‘When Plato manufactured the connection between the beginning of philosophy and its fulfilment, by projecting the Thales anecdote onto his Socrates, he neglected the discrepancy, which was supposed to have been so important to Socrates: the retreat from natural philosophy and his new definition of the theoretical task centred on humanity and its morality. Nietzsche has followed this line of Plato’s: his Thales of Miletus is the first opponent of myth in favour of the self-assertion of the Ionian cities, and his Socrates is the perfector of destroying myth, particularly in the form of tragedy. Thales, like Socrates, supposedly stood against myth, except that Socrates no longer understood what it was about when he did it—and even if he had understood, it would have been too late. Thus the death of Socrates no longer functions within the archaic reservoir of images as epigonal delay on completing a decision, which had been pronounced by Thales under the compulsion of naked self-assertion. The decision was philosophy; the historical consequence, science. Socrates pulled philosophy down to the bourgeois sphere, privatised its public spirit and prepared it to become an assisting organ in the long run for the realisation of Christianity.’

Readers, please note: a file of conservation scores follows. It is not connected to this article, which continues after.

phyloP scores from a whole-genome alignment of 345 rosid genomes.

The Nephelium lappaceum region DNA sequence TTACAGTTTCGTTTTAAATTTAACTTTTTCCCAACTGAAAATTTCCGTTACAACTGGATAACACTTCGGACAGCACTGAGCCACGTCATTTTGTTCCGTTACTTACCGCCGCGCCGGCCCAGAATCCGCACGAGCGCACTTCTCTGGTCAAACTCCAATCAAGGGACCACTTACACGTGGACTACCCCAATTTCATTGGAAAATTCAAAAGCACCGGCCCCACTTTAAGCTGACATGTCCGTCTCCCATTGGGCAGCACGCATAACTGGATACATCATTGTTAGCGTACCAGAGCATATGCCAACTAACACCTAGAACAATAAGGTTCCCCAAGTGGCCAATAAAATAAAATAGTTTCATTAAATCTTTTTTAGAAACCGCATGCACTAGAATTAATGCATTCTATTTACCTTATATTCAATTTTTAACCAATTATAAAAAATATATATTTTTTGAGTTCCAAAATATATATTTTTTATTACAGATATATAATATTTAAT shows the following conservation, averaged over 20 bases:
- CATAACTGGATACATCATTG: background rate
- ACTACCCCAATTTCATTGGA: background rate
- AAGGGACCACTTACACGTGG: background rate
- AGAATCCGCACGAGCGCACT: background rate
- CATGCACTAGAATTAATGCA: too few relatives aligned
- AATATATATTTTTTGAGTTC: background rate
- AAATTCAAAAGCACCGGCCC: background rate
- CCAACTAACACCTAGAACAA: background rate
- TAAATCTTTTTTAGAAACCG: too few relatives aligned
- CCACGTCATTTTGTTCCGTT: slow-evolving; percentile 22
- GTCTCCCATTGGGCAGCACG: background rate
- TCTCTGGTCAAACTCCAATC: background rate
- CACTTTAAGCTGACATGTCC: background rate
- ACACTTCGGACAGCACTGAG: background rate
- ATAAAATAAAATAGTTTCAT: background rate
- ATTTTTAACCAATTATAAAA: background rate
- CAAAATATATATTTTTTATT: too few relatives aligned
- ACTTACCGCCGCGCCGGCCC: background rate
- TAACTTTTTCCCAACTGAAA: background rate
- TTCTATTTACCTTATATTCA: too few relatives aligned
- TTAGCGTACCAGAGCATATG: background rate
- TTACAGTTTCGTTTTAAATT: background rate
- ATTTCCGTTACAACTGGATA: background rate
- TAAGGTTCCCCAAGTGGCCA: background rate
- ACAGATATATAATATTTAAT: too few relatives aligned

Hans Blumenberg, The Laughter of the Thracian Woman (Trans. Spencer Hawkins)
Is there anything quite like this book, in which Blumenberg details how a single anecdote can be distorted and reoccupied through the ages, narrating the prevailing sentiment toward speculative thinking?